Last week’s Volcano Watch provided details of events leading up to the dropping of bombs on a Mauna Loa lava flow on December 27, 1935. Here’s the rest of the story.
Even though the 1935 Humu‘ula flow was still miles from Hilo, Thomas A. Jaggar, Director of the Hawaiian Volcano Observatory and architect of the experiment, requested aerial bombing of the lava. His motivation was to prevent the flow’s advance into the nearby Wailuku River, which would affect the city’s water supply.
Hours after bombs were dropped by U.S. Army Air Corps airplanes, Jaggar declared the bombing a success on a radio broadcast. “Our purpose was not to stop the lava flow, but to start it all over again at the source so that it will take a new course,” he said. The bombs were successfully dropped (“direct hits on all targets”), but Jaggar waited to see any effects on the lava flow.
The Humu‘ula flow slowed but continued to advance, and at 10 a.m. on Saturday, Dec. 28, it turned northeast into the Hilo Forest Reserve 31 km (19 mi) from Hilo Bay. Fires ignited by the lava were visible from Hilo and posed an additional threat to Hilo’s water supply.
By late Saturday afternoon, Jaggar reported on the flow’s slowing, but was not yet prepared to say that it was the result of the previous day’s bombing. There were no reports of a new flow issuing from the vents, “which,” according to Jaggar, “was the object of the bombing.”
The flow stopped overnight but resumed its forward movement on Sunday evening and continued to advance toward the Wailuku River headwaters. By Thursday morning, Jan. 2, 1936, the Humu‘ula flow was declared dead, but gas emissions from the Northeast Rift Zone vents continued.
Jaggar was convinced that the bombing “helped hasten end of the flow.” He said that “in a natural end, the lava would not cease so abruptly.” He expanded on this a few days later: “The Army in one day’s work has stopped a lava flow, which might have continued indefinitely, and have caused incalculable damage to forest, water resources, and city.” There was no mention of whether the diversion had been caused as originally hypothesized.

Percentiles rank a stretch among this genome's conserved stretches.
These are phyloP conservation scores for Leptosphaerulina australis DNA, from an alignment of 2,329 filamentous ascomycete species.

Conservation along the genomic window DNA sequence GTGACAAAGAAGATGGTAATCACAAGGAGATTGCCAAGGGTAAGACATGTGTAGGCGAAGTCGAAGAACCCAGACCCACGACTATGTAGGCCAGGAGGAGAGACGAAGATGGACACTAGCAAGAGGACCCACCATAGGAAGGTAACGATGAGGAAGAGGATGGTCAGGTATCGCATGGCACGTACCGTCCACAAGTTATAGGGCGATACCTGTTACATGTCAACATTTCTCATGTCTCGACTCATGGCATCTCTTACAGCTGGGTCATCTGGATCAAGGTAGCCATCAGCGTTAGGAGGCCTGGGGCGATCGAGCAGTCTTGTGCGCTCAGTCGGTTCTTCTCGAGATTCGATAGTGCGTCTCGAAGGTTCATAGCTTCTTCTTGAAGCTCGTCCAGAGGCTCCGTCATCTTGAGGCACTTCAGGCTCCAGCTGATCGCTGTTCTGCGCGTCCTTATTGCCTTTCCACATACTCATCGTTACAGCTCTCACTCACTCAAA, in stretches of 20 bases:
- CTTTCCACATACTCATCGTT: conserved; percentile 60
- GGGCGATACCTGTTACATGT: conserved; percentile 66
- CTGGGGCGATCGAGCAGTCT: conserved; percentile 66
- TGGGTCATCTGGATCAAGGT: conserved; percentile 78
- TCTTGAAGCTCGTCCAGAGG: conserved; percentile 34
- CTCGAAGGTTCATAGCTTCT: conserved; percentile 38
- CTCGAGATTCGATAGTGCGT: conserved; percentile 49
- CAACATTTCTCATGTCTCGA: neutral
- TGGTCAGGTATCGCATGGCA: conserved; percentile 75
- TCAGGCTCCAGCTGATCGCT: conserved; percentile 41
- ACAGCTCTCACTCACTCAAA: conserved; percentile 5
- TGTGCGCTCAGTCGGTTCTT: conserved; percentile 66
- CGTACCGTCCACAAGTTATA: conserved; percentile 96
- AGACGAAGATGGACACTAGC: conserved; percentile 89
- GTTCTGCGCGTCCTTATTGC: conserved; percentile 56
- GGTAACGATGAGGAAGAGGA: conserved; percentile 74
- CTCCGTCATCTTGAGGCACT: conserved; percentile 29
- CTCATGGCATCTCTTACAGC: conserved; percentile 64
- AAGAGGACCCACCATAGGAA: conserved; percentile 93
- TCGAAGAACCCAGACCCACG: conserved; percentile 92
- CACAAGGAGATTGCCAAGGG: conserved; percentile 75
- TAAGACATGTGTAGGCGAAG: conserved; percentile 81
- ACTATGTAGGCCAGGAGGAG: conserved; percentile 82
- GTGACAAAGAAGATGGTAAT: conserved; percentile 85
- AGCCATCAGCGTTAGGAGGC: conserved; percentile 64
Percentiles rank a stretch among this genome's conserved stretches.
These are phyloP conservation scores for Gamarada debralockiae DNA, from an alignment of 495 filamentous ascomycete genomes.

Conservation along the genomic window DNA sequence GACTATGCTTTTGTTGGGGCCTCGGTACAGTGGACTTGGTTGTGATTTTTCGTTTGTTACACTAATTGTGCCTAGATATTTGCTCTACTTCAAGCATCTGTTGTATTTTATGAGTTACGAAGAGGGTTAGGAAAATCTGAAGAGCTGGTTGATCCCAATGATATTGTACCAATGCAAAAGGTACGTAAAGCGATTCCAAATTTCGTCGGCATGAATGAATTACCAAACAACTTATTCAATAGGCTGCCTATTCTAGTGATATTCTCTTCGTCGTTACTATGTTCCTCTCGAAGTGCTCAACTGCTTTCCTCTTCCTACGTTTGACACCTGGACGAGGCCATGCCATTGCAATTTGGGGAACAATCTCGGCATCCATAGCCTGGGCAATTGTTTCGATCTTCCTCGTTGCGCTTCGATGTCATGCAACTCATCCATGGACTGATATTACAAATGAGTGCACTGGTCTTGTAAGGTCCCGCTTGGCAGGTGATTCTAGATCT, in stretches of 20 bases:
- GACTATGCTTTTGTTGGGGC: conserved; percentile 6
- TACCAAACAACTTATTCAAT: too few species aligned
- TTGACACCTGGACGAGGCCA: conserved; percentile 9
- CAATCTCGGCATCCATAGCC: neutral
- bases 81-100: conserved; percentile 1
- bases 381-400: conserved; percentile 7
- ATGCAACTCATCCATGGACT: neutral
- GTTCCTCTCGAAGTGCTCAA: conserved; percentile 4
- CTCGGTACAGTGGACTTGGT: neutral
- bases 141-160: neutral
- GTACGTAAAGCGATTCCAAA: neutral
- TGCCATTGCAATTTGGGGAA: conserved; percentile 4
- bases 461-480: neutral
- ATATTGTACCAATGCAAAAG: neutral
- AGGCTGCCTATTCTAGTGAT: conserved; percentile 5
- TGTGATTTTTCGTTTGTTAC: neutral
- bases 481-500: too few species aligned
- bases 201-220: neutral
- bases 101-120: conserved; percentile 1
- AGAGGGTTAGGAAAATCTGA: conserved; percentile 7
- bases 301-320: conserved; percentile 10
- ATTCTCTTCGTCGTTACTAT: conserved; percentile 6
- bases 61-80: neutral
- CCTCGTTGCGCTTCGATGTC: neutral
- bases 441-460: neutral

In late summer 1939, Jaggar visited the 1935 bombing targets. “A striking feature of the bombed area was the existence upstream from some bomb-holes, of tunnel-openings where pudgy pasty stiff semi-‘a‘a lava welled up as a heap or pudding. The smashing of the tunnel had cooled the oncoming liquid so that it dammed itself. This confirmed the theory that the bombing solidified the tunnel lava back into the heart of the mountain. With 12 hits out of 16, … there can be no question whatever that the bombing stopped the flow.” Jaggar confirmed his earlier post-bombing conclusion that the bombs had plugged the vent.
A field investigation in the late 1970s reached a different conclusion: “Ground examination of the bombing site showed no evidence that the bombing had increased viscosity, and … the cessation of the 1935 flow soon after the bombing must be considered a coincidence.”
Even as it unfolded, many were skeptical. Jaggar’s boss, Hawaii National Park Superintendent E.G. Wingate, planned to send explosives to the target areas via land because he didn’t believe aerial bombing would be accurate. The Army pilots doubted that bombs would have much effect on an active lava channel, and after dropping them, remained unconvinced.
Regarding the success or failure of using explosives to influence the 1935 lava flow, our view is that the bombing was carried out as the eruption was already waning. Bombing did not start a new flow at the source as Jaggar originally hoped. The Humu‘ula flow did not cease abruptly after the bombing but died slowly over the following week. The 1970s investigation confirmed no thickening of vent lava by the bombs as Jaggar claimed.
Volcanologists continually improve methods to forecast lava flows and the hazards they pose. But decisions about lava diversion must be made by local emergency managers. The practicality of lava flow diversion in Hawai‘i is addressed in our Dec. 25, 2014, Volcano Watch.
Back to the 1935 pointer bomb on Mauna Loa. Perhaps it should be left intact as a reminder that lava diversion may not be technically, economically, nor socially feasible for most future Hawaiian eruptions, but is an option that could be considered for some situations.
Volcano activity updates
Kilauea Volcano is not erupting. Its USGS Volcano Alert level remains at NORMAL (https://volcanoes.usgs.gov/vhp/about_alerts.html). Kilauea updates are issued monthly.
Kilauea monitoring data over the past month showed no significant changes in seismicity, sulfur dioxide emission rates, or deformation. The water lake at the bottom of Halema‘uma‘u continued to slowly expand and deepen.
Mauna Loa is not erupting. Its USGS Volcano Alert level remains at ADVISORY. This alert level does not mean that an eruption is imminent or that progression to an eruption is certain. Mauna Loa updates are issued weekly.
This past week, about 156 small-magnitude earthquakes were recorded beneath the upper elevations of Mauna Loa; the strongest was a M2.3 quake on March 8. The flurry of small earthquakes on known fault structures noted last week is tapering off. Monitoring data showed that slow summit inflation continued and fumarole temperature and gas concentrations on the Southwest Rift Zone remain stable.
No earthquakes were reported felt in the Hawaiian Islands this past week.
HVO continues to closely monitor both Kilauea and Mauna Loa.
Please visit HVO’s website for past Volcano Watch articles, Kilauea and Mauna Loa updates, volcano photos, maps, recent earthquake info, and more. Email questions to askHVO@usgs.gov.
Volcano Watch is a weekly article and activity update written by U.S. Geological Survey Hawaiian Volcano Observatory scientists and affiliates.